Haunted by the sacrifices he made in Constantinople, Radu is called back to the new capital. Mehmed is building an empire, becoming the sultan his people need. But Mehmed has a secret: as emperor, he is more powerful than ever . . . and desperately lonely. Does this mean Radu can finally have more with Mehmed . . . and would he even want it?

Lada’s rule of absolute justice has created a Wallachia free of crime. But Lada won’t rest until everyone knows that her country’s borders are inviolable. Determined to send a message of defiance, she has the bodies of Mehmed’s peace envoy delivered to him, leaving Radu and Mehmed with no choice. If Lada is allowed to continue, only death will prosper. They must go to war against the girl prince.

But Mehmed knows that he loves her. He understands her. She must lose to him so he can keep her safe. Radu alone fears that they are underestimating his sister’s indomitable will. Only by destroying everything that came before–including her relationships–can Lada truly build the country she wants.

Claim the throne. Demand the crown. Rule the world.

Goodreads | Amazon | Audible

Barnes & Noble | iBooks | The Book Depository


And now for the excerpt! Enjoy!!

“If she continues to push on this, she will be killed.” Kumal lifted his hands as though weighing two choices. “I do not mean that as a threat. I mean it as truth. You have said yourself that she will never back down. Her actions threaten everyone in our empire. Instability creates cracks through which death seeps in. Our responsibility is to keep our people safe, and to address threats to their well-being. Radu, I know she is your sister, but if she will not compromise, this necessarily ends in her death.”

Radu felt a pressure behind his eyes like tears he would not release. Kumal was right. Lada was courting death, and would drag untold numbers down with her on her bloody journey. He had failed her before. He would not fail her this time. But to protect her, he would have to betray her. Betrayal was quickly becoming the only skill he had to offer anyone.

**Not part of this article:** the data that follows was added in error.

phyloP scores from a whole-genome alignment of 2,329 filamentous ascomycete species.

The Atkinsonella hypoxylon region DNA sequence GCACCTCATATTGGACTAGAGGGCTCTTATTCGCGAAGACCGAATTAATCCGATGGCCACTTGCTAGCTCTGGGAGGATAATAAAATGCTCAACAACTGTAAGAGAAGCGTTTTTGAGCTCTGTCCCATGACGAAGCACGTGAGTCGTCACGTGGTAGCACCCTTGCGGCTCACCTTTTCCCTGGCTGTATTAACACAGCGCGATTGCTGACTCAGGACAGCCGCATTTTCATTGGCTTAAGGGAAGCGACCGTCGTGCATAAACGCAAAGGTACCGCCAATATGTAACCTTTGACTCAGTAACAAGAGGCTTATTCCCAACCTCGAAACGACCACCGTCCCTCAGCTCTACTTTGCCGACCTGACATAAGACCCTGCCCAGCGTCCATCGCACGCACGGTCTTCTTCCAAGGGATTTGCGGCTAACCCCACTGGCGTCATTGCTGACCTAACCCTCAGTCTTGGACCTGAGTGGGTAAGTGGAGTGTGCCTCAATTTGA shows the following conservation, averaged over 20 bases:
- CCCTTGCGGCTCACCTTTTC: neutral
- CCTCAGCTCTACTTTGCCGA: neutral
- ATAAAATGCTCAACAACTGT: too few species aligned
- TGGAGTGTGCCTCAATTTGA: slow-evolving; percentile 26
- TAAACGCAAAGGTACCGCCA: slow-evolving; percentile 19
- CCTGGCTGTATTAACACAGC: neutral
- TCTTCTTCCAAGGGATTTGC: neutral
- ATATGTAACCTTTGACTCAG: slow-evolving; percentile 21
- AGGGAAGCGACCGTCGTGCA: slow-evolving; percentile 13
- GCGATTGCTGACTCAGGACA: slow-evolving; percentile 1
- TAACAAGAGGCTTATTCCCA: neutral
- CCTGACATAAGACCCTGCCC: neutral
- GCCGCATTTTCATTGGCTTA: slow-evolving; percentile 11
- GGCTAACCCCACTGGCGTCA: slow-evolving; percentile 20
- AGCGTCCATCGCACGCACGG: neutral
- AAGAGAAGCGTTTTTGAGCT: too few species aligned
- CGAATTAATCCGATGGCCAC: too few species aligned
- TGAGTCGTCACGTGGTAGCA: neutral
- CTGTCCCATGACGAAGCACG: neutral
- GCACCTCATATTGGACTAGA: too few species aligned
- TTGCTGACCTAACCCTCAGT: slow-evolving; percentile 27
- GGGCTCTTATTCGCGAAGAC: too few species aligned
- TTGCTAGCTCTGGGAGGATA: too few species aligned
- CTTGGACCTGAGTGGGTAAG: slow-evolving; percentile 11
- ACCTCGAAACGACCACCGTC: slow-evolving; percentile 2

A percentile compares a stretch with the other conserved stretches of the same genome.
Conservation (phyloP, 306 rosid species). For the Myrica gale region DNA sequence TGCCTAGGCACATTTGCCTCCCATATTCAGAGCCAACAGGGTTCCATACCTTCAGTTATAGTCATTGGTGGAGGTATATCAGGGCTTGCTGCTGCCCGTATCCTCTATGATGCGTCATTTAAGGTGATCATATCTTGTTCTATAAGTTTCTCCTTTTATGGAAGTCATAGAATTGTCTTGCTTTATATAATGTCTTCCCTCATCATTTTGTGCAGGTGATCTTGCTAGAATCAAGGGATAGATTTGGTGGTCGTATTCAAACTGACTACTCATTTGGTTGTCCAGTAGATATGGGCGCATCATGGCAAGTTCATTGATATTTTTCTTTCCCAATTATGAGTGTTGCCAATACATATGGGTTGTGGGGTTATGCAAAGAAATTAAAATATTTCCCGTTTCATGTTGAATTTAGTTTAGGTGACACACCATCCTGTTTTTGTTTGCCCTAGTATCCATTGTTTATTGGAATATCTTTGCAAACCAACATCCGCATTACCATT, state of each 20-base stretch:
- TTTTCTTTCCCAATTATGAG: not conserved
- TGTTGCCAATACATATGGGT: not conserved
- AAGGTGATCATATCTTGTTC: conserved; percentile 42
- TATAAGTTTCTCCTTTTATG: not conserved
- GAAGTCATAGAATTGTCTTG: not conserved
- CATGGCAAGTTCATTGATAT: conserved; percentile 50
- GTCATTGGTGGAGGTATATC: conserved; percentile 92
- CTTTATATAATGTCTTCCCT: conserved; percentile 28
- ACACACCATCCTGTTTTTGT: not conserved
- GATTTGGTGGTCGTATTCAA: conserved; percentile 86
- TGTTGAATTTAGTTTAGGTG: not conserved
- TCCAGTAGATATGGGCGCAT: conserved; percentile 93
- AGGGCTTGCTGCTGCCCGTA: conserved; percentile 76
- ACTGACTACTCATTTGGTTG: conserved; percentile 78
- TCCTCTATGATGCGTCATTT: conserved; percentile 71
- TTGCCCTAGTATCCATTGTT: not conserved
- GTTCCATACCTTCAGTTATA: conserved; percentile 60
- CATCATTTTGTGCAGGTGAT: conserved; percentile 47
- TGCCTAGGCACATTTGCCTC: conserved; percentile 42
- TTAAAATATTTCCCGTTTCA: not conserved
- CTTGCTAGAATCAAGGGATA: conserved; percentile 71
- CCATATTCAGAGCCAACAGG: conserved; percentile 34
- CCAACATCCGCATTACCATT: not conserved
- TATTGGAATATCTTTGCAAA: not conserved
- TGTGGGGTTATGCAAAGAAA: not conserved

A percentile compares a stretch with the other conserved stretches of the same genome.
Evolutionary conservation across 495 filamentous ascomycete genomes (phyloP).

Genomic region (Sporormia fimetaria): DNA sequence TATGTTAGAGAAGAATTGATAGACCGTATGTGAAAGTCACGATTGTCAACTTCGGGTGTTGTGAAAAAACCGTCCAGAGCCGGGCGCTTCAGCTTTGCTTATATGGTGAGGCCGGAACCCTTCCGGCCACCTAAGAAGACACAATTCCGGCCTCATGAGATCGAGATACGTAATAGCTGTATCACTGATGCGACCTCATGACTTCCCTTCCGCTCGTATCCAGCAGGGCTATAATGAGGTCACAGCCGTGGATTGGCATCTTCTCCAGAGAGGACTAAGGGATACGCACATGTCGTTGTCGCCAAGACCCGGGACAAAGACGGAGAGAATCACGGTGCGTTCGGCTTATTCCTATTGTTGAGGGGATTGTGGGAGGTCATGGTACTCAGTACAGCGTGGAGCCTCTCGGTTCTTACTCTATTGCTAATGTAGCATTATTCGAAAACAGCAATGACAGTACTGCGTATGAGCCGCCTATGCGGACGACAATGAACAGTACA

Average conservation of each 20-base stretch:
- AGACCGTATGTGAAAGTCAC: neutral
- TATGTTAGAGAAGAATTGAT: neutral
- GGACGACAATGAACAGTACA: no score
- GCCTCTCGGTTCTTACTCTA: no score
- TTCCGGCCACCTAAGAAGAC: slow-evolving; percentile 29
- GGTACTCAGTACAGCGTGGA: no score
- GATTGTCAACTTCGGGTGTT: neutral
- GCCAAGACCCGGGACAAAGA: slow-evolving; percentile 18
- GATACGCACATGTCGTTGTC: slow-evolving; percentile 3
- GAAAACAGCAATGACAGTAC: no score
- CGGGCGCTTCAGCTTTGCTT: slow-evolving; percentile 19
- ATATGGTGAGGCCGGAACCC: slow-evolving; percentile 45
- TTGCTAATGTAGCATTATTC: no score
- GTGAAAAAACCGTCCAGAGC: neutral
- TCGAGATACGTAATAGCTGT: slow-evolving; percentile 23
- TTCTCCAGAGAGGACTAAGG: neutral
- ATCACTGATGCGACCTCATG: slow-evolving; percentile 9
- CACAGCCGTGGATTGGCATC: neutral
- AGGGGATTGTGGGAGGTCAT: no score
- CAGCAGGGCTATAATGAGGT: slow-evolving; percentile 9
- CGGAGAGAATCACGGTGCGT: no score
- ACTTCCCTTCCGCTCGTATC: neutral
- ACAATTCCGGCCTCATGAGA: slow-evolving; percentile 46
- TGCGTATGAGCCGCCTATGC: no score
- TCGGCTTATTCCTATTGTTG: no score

Radu nodded. “She will not compromise. When she comes to meet me—as she must, because I amher brother and it aggravates her that I have belonged to someone else these last years—I will bring her back here.”

“She will never come back,” Mara said.

“Not willingly.” Radu waited as his meaning sank in. “No,” Mehmed said. “I cannot make her a prisoner. Not like my father did. It would . . .” His voice broke as he trailed off.

“It would kill whatever love she has left for both of us.” Radu crossed the room and took Mehmed by the shoulders. He saw his own sadness and exhaustion reflected in his friend’s eyes. He hated this decision, even as he felt it was the right one. The only one. “Maybe, someday, we can fix it. But right now, people are dying because of her. Your people. Our people. Can we let them die because of our history with her?”

Mehmed’s eyes tracked back and forth, as though tracing potential futures. Doubtless he searched for one in which he might have Lada the way he wanted her. The future he was seeing did not revolve around Radu. “Bring her back,” Mehmed said. “Bring her home.”


Text copyright © 2018 by Kiersten Brazier. Published by Delacorte Press, an imprint of Random House Children’s Books, a division of Penguin Random House LLC, New York.


And now for the giveaway! Three lucky winners will receive a finished copy of BRIGHT WE BURN! US Only. To enter, fill out the rafflecopter below!

a Rafflecopter giveaway


Kiersten WhiteAbout the Author:
Kiersten White is the NYT bestselling author of the Paranormalcy trilogy, the Mind Games series, Illusions of Fate, The Chaos of Stars, In the Shadows with artist Jim Di Bartolo, and the upcoming historical reimagining, And I Darken. She has one tall husband and three small children and lives near the ocean, where her life is perfectly normal.

Website | Twitter

Facebook | Instagram | Goodreads